This year NFL Blitz Pro boasts some impressive visuals. Featuring Terrell Owens of the San Francisco 49ers as the cover athlete, I made sure the folks at Midway had my 49ers well represented in the game. TO is one of the highest rated players in Blitz Pro. Since he is arguably the greatest Wide Receiver in the NFL today, this should come as no surprise to anyone. But I digress. Besides TO and the rest of the Niners, each player is represented very well. The stadiums are large and the players all seem to be visually represented on screen fairly well. Of course, you always have a few players that don’t quite look like their real-life counterpart� but that is to be expected.
In between games, you can upgrade your players. Depending on the skill level for a particular player, it may take a lot more points to upgrade him. For example, it would be relatively easy to upgrade Tim Rattay or Ken Dorsey on the 49ers. However, Terrell Owens would be very difficult to upgrade because his skills are already so high.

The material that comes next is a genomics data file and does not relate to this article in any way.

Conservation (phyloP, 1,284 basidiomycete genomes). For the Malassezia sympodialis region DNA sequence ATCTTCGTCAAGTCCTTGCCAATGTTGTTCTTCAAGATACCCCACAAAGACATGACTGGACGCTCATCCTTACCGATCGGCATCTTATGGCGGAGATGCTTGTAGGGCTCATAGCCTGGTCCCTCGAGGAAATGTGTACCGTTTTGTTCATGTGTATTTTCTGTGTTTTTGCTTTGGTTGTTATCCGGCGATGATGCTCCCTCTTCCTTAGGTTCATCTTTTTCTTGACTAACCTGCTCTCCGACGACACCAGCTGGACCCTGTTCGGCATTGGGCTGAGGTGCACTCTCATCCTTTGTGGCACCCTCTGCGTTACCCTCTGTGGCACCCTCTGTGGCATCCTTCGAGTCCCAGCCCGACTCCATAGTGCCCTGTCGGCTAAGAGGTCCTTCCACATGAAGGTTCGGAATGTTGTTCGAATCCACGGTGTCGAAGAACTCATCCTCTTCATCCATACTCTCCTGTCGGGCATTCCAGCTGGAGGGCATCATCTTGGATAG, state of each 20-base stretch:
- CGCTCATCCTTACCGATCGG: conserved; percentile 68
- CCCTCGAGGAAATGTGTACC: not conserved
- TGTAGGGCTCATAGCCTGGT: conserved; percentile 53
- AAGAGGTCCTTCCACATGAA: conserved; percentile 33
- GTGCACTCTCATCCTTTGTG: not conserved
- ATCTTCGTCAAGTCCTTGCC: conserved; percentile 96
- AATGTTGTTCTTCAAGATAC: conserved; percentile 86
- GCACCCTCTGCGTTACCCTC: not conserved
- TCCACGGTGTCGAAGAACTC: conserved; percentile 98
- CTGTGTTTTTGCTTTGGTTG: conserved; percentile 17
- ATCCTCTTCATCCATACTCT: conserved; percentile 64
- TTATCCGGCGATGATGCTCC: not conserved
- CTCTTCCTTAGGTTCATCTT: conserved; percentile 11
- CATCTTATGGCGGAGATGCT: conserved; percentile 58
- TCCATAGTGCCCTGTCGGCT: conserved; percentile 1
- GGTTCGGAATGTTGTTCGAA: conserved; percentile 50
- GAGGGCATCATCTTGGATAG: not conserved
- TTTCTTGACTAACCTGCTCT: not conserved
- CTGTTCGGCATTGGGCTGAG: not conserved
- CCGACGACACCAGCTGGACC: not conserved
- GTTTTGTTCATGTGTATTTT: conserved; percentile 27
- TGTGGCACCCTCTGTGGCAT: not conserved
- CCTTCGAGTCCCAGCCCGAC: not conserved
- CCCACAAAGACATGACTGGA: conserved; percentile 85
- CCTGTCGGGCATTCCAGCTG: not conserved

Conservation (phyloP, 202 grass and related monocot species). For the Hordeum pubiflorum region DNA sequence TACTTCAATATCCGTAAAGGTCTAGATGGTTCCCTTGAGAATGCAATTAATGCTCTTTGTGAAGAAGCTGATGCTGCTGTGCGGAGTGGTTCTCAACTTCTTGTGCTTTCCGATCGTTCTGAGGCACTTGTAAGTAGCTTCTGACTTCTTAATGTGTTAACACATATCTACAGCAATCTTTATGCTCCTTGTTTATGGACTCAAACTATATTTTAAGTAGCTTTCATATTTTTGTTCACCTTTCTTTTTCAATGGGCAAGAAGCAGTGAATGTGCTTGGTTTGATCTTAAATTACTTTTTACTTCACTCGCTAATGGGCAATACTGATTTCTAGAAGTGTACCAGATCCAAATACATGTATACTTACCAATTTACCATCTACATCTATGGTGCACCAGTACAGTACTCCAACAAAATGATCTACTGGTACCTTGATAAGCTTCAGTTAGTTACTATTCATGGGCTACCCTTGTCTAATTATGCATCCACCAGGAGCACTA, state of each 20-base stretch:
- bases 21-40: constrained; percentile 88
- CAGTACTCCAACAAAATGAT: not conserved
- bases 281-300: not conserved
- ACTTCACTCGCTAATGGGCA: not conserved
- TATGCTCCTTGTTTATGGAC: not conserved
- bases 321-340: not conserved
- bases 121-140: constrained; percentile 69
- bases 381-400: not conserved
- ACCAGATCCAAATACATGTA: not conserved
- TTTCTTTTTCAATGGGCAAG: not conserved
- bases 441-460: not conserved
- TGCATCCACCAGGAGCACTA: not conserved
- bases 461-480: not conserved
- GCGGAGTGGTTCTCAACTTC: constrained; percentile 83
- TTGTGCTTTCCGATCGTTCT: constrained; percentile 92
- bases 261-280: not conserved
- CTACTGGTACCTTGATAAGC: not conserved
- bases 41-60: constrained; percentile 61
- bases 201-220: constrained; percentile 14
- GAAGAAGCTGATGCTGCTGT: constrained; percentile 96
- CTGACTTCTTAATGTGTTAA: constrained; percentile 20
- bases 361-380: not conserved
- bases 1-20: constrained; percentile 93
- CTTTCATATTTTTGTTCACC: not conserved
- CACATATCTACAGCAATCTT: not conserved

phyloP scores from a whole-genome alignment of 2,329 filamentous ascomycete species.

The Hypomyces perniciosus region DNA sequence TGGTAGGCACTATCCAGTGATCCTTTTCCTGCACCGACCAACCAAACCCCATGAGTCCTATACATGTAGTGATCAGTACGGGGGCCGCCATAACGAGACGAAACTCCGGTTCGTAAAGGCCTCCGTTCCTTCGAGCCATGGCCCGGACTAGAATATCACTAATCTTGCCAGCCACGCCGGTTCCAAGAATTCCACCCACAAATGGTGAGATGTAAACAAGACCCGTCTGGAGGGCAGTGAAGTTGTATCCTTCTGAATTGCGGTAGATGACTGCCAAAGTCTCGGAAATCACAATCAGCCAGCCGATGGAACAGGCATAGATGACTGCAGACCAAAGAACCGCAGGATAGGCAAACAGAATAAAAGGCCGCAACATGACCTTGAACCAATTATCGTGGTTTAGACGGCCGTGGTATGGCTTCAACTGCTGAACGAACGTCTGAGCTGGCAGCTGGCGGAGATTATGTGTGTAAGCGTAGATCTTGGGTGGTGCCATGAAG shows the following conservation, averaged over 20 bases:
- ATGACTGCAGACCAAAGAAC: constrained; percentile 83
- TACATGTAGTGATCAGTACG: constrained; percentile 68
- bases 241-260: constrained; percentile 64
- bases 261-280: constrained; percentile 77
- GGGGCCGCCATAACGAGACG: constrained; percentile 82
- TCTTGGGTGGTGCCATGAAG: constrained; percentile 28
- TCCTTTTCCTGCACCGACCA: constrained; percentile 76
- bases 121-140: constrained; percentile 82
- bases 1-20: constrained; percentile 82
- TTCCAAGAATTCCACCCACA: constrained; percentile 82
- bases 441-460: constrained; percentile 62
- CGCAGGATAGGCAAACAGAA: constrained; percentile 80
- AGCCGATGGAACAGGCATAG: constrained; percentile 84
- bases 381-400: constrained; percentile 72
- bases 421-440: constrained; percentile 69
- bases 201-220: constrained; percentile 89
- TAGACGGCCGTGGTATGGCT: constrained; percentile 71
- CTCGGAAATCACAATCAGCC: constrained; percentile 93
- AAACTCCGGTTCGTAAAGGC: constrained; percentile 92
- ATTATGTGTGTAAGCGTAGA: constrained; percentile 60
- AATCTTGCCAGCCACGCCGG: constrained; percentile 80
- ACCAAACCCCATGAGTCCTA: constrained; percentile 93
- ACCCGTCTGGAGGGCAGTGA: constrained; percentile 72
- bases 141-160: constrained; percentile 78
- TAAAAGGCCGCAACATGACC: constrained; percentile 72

This year, one of the biggest improvements is the online play. This mode is exclusive to the PlayStation 2 this year and besides the obvious inclusion of games played online, you can download roster updates, get news updates, and chat with others. Midway also promises to hold a few tournaments to keep the online action exciting. When the online games begin, you can expect them to be fairly lag-free. Ping times were very low and only had an occasional spike. This ensured the action was as smooth as possible.